Red River Cultural District

600-1200 Red River Street, 78701
Edwin Waller


Located along Red River Street between 6th and 12th streets, the Red River Cultural District is a collection of music venues, restaurants, local dive bars, and other hospitality businesses that are key to maintaining Austin’s reputation as the “live music capital of the world.”


Red River Street was established as part of Edwin Waller’s city plan in 1839. Since Red River was one of the first streets east of Congress that did not run uphill, the corridor developed a high quantity of north-south wagon circulation, and the adjacent lots became littered with wagon yards (later used for automotive storage). Over time, these garages shifted into furniture and junk shops that eventually morphed into bars that became incubators for local talent.

While the area had been cultivating a variety of talent and a unique sense of “outlaw swagger” since the 1950s, it was not until the 1990s that the Red River district was considered the heart of Austin’s live music scene. Early events that helped establish the district as a cultural hub included performances by jazz pianist and vocalist Ernie Mae Miller; the 13th Floor Elevators debuting their hit “You’re Gonna Miss Me”; the birth of psychedelic rock; and the construction of a half-pipe for skateboarders at the now-defunct Cavity Club.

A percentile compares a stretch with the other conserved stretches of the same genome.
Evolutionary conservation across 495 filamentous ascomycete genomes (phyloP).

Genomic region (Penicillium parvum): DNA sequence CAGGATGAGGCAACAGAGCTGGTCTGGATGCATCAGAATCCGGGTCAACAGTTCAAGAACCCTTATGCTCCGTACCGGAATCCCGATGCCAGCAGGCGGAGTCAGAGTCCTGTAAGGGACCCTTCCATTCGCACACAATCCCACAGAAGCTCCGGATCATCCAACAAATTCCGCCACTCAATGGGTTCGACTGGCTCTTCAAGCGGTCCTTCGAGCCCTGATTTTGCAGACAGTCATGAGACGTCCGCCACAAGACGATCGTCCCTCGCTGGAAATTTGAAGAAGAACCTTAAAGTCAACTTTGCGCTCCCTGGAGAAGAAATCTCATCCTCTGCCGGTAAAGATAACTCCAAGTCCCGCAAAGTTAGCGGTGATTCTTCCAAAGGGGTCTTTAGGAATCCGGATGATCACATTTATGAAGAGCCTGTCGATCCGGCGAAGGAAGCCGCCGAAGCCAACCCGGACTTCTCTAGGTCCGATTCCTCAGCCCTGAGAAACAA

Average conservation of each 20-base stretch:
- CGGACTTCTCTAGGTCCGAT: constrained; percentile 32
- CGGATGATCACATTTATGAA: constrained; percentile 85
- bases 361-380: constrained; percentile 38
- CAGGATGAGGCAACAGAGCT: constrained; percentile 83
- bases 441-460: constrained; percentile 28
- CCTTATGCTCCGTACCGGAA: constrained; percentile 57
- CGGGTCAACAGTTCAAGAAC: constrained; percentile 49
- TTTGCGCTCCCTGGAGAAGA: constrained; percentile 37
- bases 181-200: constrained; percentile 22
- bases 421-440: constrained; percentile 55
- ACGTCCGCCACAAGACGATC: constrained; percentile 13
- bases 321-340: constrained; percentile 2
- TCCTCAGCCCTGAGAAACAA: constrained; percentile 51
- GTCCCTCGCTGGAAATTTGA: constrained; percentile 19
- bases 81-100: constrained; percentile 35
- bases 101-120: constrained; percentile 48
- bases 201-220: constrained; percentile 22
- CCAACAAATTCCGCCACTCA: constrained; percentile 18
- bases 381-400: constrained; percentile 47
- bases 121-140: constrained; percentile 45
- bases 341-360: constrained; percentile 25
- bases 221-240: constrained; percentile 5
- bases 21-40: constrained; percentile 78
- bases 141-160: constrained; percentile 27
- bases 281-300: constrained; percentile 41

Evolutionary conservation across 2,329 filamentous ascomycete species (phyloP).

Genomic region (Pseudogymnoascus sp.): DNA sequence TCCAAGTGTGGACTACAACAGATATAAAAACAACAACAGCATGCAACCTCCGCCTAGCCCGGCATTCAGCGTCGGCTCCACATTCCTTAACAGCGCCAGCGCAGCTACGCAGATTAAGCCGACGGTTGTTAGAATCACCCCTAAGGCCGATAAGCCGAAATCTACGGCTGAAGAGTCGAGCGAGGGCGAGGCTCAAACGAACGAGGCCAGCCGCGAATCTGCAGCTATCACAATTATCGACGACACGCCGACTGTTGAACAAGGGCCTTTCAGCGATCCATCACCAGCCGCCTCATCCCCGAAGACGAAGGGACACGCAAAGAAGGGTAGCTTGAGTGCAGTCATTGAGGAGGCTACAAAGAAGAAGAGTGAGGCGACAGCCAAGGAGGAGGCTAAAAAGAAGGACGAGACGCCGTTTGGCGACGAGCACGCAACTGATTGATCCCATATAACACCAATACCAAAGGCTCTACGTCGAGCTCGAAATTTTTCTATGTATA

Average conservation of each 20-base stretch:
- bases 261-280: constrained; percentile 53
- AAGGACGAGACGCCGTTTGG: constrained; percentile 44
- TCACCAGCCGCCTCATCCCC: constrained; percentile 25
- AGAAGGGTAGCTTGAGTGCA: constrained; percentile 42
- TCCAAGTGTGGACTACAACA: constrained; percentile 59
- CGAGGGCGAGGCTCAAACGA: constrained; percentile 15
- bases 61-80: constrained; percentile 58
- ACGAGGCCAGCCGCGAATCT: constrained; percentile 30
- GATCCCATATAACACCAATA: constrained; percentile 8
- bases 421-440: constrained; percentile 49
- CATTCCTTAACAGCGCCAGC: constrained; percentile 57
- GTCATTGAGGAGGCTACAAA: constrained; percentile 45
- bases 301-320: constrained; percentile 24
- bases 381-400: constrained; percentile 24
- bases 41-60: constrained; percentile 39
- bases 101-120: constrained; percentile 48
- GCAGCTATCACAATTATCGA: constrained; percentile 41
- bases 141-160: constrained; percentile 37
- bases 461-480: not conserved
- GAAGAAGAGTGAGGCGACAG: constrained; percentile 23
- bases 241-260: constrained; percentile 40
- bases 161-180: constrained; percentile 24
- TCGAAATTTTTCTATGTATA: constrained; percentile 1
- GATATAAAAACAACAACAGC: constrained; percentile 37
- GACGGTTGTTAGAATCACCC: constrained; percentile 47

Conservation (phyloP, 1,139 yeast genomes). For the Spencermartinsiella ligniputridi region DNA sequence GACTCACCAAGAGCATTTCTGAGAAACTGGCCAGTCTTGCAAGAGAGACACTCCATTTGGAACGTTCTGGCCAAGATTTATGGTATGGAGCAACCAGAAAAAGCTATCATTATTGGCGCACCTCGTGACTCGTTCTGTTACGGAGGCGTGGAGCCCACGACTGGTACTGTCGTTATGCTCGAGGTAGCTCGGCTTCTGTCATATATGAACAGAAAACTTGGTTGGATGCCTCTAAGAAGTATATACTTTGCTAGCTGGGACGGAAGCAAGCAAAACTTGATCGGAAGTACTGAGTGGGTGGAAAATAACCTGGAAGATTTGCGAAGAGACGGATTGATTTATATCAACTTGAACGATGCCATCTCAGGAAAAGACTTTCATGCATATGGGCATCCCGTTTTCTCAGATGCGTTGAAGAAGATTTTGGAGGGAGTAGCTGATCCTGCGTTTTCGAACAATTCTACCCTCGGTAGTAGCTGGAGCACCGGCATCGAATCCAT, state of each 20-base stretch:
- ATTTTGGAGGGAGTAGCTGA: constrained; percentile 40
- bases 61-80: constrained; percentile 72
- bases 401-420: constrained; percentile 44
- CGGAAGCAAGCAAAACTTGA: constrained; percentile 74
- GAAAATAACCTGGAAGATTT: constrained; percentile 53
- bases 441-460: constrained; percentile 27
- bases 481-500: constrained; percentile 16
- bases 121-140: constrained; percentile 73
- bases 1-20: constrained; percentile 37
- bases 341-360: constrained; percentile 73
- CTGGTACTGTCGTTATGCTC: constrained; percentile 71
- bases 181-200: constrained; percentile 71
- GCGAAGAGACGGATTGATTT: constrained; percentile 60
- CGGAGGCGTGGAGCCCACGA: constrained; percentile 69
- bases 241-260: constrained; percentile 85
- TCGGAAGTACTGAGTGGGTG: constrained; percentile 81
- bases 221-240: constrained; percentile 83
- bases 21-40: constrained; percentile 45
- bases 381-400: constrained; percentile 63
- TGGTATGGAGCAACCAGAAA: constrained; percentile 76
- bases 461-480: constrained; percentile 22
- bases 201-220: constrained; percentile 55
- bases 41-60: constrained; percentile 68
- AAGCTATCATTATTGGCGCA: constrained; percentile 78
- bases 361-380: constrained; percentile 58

In 2013, businesses along Red River banded together to lobby the City of Austin to grant them recognition as an official Cultural District, which helped to promote the area as a center for music, food, and entertainment. In 2020, the Texas Commission of the Arts followed suit, giving the district additional support to develop and preserve its unique role in the Austin community with enhancements including a series of murals that advertise the location’s rich artistic history. A variety of festivities throughout the year promote local musicians, artisans, and foodies.

Walking down Red River Street these days, you can stumble across a wide range of performances and genres—from local up-and-comers to well-known musicians. True to its history, the music scene here continues to push boundaries and promote inclusivity. Thanks to strong local support, the Red River Cultural District maintains its authenticity and eccentric charm. – Stephanie Guaraglia, AIA

Photo Credits:

Bud Franck